Sunscreen is essential to protect against sunburns and skin cancer, but many may not be applying adequately or frequently enough.
Sunscreen can protect a person from being exposed to two different forms of ultra-violet (UV) radiation: UVA and UVB. Both forms contribute to the development of cancer and premature skin aging, but UVB is mainly responsible for sunburns. The U.S. Food and Drug Administration recommends using sunscreens that offer “Broad Spectrum” protection, which will protect against both UVA and UVB rays.
Currently available sunscreens contain a sun protection factor (SPF) range between 15 and 100. The amount of SPF relates to how much protection is offered against UVB radiation. For example, if it takes someone that has fair skin complexion 20 minutes to burn, a sunscreen with SPF 15 would theoretically allow them to stay outside 15 times longer before burning.
The American Academy of Dermatology recommends using a sunscreen with an SPF of at least 30, which will block 97 percent of UV rays. Anything above SPF 50 is likely unnecessary. There is no scientific evidence that proves using a sunscreen with an SPF higher than 50 can protect you better than a sunscreen with an SPF of 50. In fact, the U.S. Food and Drug Administration said a sunscreen containing an SPF over 50 is “inherently misleading.”
John Moore, DO, FAAFP, Aetna’s medical director for the Northeast Region, said if a person is using a sunscreen with at least an SPF of 30 and they’re applying it correctly, they should be protected. “An SPF of at least 30 or up to 50 should be used. There is no science that supports an SPF of over 50 works any better than an SPF of 50, so don’t be coerced into paying more for a product that has no science behind it.”
Also worth noting: A sunscreen with a high amount of SPF will last as long as a sunscreen with an SPF of 30 or any other lower number, according to the American Academy of Dermatology.
Most people use too little sunscreen
Whether you’re using sunscreen with SPF 30 or SPF 100, it’s imperative to correctly apply it to exposed areas of skin. If you don’t, you risk the chance that the sunscreen will offer a lower SPF than labeled because you didn’t use enough.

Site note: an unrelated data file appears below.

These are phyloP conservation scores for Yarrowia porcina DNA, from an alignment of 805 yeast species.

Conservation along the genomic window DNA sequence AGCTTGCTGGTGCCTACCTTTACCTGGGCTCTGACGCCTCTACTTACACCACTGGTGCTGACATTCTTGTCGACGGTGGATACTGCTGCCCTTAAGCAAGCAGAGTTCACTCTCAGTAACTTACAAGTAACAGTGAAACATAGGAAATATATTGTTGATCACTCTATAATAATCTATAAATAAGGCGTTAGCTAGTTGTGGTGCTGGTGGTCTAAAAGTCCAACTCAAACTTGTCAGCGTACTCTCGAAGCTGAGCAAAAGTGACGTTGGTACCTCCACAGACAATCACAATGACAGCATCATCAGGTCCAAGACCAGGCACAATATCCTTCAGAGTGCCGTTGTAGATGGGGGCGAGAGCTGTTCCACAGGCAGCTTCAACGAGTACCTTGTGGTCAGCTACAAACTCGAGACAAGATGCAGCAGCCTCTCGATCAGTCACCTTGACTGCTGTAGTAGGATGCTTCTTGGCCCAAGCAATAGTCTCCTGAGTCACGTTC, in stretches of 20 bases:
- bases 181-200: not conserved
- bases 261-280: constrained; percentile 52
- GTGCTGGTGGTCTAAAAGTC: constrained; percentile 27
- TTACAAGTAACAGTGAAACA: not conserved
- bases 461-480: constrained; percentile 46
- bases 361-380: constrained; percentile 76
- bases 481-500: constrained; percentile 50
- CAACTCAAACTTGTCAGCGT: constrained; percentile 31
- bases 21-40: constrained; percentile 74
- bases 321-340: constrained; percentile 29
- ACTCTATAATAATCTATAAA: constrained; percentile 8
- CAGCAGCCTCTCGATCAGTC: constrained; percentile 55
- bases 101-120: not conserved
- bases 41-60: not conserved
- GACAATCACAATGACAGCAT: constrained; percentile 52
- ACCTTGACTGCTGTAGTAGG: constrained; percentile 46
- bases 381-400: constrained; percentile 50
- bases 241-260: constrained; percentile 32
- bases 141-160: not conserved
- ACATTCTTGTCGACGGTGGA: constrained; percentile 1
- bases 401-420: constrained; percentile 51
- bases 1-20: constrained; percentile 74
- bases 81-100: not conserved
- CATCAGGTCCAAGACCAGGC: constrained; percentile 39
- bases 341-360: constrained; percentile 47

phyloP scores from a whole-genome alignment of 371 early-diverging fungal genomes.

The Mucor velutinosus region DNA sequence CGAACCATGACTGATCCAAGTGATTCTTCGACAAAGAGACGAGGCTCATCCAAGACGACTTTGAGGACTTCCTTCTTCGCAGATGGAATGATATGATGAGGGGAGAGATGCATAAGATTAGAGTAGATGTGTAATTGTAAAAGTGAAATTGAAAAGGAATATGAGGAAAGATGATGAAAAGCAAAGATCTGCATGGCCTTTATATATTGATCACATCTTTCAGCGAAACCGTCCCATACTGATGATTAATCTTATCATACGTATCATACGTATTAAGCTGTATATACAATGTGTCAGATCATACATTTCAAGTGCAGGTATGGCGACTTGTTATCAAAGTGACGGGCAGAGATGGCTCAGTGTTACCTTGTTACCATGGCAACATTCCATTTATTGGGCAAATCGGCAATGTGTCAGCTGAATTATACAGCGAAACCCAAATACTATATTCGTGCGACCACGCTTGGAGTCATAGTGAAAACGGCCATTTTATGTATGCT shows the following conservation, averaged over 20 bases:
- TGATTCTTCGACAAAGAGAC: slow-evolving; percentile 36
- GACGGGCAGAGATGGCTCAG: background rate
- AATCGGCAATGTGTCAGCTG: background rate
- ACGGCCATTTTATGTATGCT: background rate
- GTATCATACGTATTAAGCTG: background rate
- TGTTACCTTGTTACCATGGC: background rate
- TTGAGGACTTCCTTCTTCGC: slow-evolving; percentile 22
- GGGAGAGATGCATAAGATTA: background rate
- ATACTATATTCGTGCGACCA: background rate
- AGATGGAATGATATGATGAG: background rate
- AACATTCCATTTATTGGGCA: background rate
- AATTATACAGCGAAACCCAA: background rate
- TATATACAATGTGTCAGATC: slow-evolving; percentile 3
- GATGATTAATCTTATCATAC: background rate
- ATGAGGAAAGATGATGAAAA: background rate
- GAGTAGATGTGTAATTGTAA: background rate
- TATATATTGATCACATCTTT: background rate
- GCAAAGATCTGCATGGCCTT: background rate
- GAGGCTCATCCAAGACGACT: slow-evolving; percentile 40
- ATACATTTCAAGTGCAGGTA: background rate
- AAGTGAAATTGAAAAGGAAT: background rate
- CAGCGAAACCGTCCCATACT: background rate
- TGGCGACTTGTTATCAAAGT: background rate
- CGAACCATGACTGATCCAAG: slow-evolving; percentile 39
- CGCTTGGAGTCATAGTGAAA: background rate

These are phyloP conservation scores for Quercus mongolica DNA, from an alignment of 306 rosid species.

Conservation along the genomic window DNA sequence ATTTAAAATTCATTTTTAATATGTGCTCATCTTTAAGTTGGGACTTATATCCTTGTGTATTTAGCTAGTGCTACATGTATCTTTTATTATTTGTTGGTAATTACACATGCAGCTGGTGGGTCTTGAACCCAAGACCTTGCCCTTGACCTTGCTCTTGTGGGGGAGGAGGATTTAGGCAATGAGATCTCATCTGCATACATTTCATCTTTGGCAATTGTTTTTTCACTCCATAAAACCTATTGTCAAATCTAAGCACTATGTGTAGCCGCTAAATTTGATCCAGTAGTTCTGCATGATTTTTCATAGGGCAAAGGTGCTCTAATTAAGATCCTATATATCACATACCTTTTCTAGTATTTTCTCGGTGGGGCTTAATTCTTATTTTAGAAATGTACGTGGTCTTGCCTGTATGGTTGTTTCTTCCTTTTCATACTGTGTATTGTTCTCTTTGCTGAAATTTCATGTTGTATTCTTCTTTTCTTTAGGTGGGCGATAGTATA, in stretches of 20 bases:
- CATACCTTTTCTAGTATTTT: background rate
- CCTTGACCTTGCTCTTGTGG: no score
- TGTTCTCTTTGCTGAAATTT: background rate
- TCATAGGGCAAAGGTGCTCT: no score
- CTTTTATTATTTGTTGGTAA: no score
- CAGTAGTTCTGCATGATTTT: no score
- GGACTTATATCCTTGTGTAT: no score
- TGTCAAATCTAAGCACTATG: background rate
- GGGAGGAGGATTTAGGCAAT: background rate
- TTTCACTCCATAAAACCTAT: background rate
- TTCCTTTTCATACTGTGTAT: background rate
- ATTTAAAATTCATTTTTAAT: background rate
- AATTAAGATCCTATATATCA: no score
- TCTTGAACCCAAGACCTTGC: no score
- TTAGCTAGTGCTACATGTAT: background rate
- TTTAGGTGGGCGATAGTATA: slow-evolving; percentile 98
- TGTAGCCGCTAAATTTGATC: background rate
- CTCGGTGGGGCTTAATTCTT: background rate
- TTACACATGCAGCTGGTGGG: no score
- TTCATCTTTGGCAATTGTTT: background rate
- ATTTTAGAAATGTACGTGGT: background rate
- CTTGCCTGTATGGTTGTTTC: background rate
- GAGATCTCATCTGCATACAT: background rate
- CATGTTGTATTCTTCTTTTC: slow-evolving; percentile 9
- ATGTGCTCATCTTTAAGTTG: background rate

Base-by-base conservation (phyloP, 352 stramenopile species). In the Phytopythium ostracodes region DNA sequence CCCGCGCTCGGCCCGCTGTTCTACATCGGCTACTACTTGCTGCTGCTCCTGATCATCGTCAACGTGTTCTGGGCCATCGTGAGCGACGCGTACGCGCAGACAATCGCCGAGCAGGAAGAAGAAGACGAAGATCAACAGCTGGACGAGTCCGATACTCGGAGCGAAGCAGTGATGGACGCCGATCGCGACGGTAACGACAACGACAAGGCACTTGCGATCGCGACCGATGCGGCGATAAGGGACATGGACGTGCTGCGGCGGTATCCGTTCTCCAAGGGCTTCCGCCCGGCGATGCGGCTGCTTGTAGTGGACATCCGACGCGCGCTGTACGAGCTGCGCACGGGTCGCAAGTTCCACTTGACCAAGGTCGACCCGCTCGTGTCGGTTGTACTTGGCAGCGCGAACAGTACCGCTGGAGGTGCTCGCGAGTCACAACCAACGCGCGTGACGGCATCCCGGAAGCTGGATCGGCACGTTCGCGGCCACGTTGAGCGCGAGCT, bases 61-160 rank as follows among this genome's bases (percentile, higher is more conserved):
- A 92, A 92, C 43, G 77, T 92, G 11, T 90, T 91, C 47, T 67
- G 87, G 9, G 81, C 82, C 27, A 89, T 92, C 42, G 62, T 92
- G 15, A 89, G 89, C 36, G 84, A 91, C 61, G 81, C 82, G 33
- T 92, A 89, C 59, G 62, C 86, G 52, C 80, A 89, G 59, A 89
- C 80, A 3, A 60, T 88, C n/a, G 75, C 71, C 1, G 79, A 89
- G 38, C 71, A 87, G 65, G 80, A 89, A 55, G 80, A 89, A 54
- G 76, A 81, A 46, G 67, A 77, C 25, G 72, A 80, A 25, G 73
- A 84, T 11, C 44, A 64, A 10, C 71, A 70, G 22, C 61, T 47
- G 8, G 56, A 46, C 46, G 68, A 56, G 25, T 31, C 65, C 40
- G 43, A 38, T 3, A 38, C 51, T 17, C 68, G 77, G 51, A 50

If a person applied 25 percent of the expected amount of an SPF 30 sunscreen, their actual sun protection factor would be less than 3.
The American Academy of Dermatology states most people apply 25 to 50 percent of the recommended amount of sunscreen. For example, if a person applied 25 percent of the expected amount of an SPF 30 sunscreen, their actual sun protection factor would be less than 3.
It takes about 15 minutes for the body to absorb sunscreen, so apply it before going outside. Most adults need at least one ounce of sunscreen to cover all exposed areas of the body. Lips can burn from the sun, applying lip balm with an SPF of 30 or more will provide protection.
Reapplying sunscreen throughout the day is equally important, Moore said. He advises reapplying every two hours and immediately after swimming or excessive amounts of sweating.
Most adults need at least one ounce of sunscreen to cover all exposed areas.
If you’re using a spray-on sunscreen, be careful to not spray it directly on your face. The FDA is currently examining the effectiveness of these types of sunscreens and if there is a safety concern if inhaled.
The sun’s UV rays can cause photokeratitis, similar to a sunburn on the eyes. Protect them with sunglasses or a hat with a wide brim.
Don’t forget about your eyes either. The sun’s UV rays can cause photokeratitis, which is similar to a sunburn on the eyes, according to the American Optometric Association. The more the eyes are exposed to UV radiation, the greater the risk of developing cataracts or macular degeneration.
Remember the sun is out all year
You will also want to pay attention to the UV Index, which estimates the risk of exposure to UV radiation. The index operates on a scale of 1 to 11+. A 0 to 2 means the risk of exposure is low; 3 to 5 means moderate risk; 6 to 7 means high risk; 8 to 10 means very high risk; and 11 or more means extreme risk, where unprotected skin and eyes can burn in minutes, according to the Environmental Protection Agency. Even on cloudy days in the fall or winter, wearing sunscreen can protect your skin.
One more reason to protect your skin: cancer
While UV rays make up only a very small portion of the sun’s rays, UV rays damage the DNA of skin cells. This makes UV rays the main cause of cancer-causing sun damage to the skin, according to the American Cancer Society.
“Skin cancer is a very common problem caused by different factors, including UV exposure,” Moore said. “Sunscreen can make a difference as long as you apply it correctly, frequently and throughout the year.”